- Access our Electric Outage Map online at pge.com/outages
- Contact our outage information line at 1-800-743-5002
- Customers can also log-in to their account through pge.com and sign up to receive proactive outage alerts through email, text, or phone.
- Never touch downed wires: If you see a downed power line, assume it is energized and extremely dangerous. Do not touch or try to move it—and keep children and animals away. Report downed power lines immediately by calling 911 and by calling PG&E at 1-800-743-5002.
- Floods and landslides can cause severe damage to the gas system. PG&E will be monitoring the storm event, and if required, would be isolating the gas system from a safe distance from the flood water:
- In the most saturated areas, PG&E will have workers ready to reinforce gas infrastructure and make repairs.
- PG&E gas service representatives will also venture into flooded neighborhoods to shut off gas meters in order to prevent water intrusion into the gas system.
- Once the floodwaters recede, PG&E will restore gas and electric service to the community.
- When returning to their homes, customers should not attempt to turn on their gas or electricity. They should contact PG&E at 1-800-743-5000 to request that their services be restored.
- Some city and/or county officials may require that premises be inspected before re- establishing gas and electric service. In such cases, PG&E cannot restore service until an inspection has been completed.
- Use flashlights, not candles: During a power outage, use battery-operated flashlights, and not candles, due to the risk of fire. If you must use candles, please keep them away from drapes, lampshades, animals, and small children. Do not leave candles unattended.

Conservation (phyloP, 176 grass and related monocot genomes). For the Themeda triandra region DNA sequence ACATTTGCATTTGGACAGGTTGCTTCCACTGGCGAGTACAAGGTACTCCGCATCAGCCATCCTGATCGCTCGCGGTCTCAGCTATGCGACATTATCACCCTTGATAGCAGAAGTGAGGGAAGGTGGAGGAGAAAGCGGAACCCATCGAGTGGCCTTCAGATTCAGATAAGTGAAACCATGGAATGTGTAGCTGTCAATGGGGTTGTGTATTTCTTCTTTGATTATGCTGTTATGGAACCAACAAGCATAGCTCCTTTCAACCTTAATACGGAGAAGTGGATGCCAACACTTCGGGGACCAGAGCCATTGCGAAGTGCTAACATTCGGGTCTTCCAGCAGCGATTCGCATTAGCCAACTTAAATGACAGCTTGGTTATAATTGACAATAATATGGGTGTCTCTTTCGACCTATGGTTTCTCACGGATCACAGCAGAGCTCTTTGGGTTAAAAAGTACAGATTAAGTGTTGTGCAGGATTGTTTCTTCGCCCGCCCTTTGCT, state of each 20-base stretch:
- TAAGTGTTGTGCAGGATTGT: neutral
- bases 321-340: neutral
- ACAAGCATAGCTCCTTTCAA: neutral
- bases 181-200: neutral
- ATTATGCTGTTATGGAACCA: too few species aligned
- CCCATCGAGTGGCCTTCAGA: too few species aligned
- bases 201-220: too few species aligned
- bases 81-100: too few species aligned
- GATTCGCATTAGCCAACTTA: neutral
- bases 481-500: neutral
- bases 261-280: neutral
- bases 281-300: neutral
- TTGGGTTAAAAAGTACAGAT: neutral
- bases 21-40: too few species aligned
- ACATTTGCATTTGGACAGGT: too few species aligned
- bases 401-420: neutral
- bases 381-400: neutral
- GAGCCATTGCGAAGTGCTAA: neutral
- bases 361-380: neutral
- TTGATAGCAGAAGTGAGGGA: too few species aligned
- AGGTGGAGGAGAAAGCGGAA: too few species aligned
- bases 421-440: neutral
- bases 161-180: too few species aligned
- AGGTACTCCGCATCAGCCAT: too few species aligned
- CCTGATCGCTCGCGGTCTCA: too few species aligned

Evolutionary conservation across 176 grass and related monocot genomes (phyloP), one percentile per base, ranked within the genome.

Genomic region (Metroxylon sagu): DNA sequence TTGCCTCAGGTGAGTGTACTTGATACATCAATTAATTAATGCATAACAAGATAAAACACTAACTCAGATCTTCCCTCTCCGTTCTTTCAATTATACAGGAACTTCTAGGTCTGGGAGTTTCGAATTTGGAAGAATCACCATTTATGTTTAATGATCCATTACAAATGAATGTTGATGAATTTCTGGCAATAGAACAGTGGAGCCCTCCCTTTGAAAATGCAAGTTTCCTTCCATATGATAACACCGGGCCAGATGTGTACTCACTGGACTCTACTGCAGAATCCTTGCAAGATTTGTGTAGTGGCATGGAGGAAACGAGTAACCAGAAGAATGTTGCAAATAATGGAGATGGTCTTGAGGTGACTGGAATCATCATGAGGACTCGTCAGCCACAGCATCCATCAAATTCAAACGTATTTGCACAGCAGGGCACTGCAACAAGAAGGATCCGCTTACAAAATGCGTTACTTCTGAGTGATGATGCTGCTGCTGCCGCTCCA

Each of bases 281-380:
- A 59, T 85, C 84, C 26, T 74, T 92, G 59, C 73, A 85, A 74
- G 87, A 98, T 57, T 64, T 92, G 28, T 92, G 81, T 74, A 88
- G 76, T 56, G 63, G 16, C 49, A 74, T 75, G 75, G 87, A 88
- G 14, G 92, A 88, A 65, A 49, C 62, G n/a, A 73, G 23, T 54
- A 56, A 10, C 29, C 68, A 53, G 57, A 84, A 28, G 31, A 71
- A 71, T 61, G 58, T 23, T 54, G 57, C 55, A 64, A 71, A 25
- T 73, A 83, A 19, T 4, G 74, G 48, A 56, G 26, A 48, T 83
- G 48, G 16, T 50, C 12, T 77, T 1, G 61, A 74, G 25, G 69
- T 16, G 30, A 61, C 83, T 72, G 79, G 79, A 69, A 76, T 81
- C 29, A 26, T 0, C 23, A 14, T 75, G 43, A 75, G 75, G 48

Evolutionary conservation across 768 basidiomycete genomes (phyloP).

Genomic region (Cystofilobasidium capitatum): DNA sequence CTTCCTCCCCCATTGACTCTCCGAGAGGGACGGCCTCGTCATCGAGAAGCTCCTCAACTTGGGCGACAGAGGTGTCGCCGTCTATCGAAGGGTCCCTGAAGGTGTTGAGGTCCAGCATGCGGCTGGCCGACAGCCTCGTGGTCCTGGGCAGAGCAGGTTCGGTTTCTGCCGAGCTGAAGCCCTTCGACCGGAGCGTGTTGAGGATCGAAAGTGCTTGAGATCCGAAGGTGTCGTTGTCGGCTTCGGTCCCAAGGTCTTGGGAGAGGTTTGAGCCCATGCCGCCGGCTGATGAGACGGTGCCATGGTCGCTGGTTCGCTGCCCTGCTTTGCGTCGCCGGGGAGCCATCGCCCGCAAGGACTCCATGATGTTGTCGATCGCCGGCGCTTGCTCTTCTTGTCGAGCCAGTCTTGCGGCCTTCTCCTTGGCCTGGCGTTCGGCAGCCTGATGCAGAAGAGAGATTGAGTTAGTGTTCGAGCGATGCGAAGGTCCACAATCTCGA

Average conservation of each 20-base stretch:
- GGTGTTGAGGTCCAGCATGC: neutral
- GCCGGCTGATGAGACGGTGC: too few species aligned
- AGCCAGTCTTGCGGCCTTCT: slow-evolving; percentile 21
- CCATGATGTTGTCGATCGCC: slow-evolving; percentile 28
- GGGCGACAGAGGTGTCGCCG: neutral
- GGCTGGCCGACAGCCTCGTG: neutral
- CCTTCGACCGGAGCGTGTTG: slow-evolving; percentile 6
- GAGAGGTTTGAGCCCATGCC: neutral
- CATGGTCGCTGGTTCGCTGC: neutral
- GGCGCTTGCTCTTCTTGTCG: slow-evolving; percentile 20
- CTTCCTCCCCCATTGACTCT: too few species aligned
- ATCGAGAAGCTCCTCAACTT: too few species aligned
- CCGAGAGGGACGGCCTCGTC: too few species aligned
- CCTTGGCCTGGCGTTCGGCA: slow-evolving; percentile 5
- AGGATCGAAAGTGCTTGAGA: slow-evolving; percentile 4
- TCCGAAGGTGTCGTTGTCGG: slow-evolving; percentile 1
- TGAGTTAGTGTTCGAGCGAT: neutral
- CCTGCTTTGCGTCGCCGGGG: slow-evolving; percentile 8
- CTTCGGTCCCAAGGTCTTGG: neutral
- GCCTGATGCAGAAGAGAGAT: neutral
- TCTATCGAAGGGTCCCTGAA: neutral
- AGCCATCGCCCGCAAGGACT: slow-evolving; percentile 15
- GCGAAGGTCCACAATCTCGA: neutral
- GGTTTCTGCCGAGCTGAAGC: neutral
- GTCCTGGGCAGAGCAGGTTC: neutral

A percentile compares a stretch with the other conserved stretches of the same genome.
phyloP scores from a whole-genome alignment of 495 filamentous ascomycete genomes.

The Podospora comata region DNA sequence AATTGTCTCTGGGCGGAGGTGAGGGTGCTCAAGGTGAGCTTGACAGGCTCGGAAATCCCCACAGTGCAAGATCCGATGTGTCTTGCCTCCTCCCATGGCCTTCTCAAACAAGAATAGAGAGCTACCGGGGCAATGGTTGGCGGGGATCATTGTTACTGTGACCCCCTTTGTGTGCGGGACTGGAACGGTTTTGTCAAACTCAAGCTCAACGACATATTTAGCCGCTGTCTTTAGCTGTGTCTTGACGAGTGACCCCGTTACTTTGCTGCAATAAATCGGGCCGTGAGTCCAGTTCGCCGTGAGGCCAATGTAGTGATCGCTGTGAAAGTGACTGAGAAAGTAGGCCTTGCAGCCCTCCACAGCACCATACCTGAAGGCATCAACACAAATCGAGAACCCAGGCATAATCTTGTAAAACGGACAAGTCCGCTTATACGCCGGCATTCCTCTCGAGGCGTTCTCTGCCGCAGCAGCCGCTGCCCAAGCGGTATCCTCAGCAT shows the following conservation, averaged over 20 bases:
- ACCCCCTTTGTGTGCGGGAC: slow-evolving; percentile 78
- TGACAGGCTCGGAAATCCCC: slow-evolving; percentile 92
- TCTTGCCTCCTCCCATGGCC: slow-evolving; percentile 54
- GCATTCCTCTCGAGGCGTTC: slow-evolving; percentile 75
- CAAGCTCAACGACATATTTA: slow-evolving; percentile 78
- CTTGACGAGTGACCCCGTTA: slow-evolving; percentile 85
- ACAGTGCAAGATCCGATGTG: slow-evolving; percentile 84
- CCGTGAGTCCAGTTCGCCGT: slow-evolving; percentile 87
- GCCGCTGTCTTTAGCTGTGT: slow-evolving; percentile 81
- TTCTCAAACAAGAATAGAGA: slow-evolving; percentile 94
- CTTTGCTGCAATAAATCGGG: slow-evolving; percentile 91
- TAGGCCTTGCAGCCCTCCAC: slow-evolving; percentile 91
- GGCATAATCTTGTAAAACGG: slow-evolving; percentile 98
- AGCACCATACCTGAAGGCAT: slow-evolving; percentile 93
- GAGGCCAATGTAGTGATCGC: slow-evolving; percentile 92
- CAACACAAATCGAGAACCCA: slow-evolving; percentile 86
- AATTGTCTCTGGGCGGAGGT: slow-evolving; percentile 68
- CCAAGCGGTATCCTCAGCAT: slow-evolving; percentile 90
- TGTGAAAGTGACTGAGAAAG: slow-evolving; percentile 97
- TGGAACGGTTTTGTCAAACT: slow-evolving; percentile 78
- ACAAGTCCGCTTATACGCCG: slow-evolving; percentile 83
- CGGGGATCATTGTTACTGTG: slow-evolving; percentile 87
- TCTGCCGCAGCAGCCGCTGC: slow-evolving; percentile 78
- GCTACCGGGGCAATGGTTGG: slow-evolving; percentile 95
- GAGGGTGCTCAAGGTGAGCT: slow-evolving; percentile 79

- Have a backup phone: If you have a telephone system that requires electricity to work, such as a cordless phone or answering machine, plan to have a standard telephone or cellular phone ready as a backup.
- Have fresh drinking water, ice: Freeze plastic containers filled with water to make blocks of ice that can be placed in your refrigerator/freezer during an outage to prevent foods from spoiling. Blue Ice from your picnic cooler also works well in the freezer.
- Secure outdoor furniture: Deck furniture, lightweight yard structures and decorative lawn items should be secured as they can be blown by high winds and damage overhead power lines and property.
- Use generators safely: Customers with standby electric generators should make sure they are properly installed by a licensed electrician in a well-ventilated area. Improperly installed generators pose a significant danger to customers, as well as crews working on power lines. If using portable generators, be sure they are in a well-ventilated area.
- Turn off appliances: If you experience an outage, unplug, or turn off all electrical appliances to avoid overloading circuits and to prevent fire hazards when power is restored. Simply leave a single lamp on to alert you when power returns. Turn your appliances back on one at a time when conditions return to normal.
- Safely clean up: After the storm has passed, be sure to safely clean up. Never touch downed wires and always call 8-1-1 or visit 811express.com at least two full business days before digging to have all underground utilities safely marked.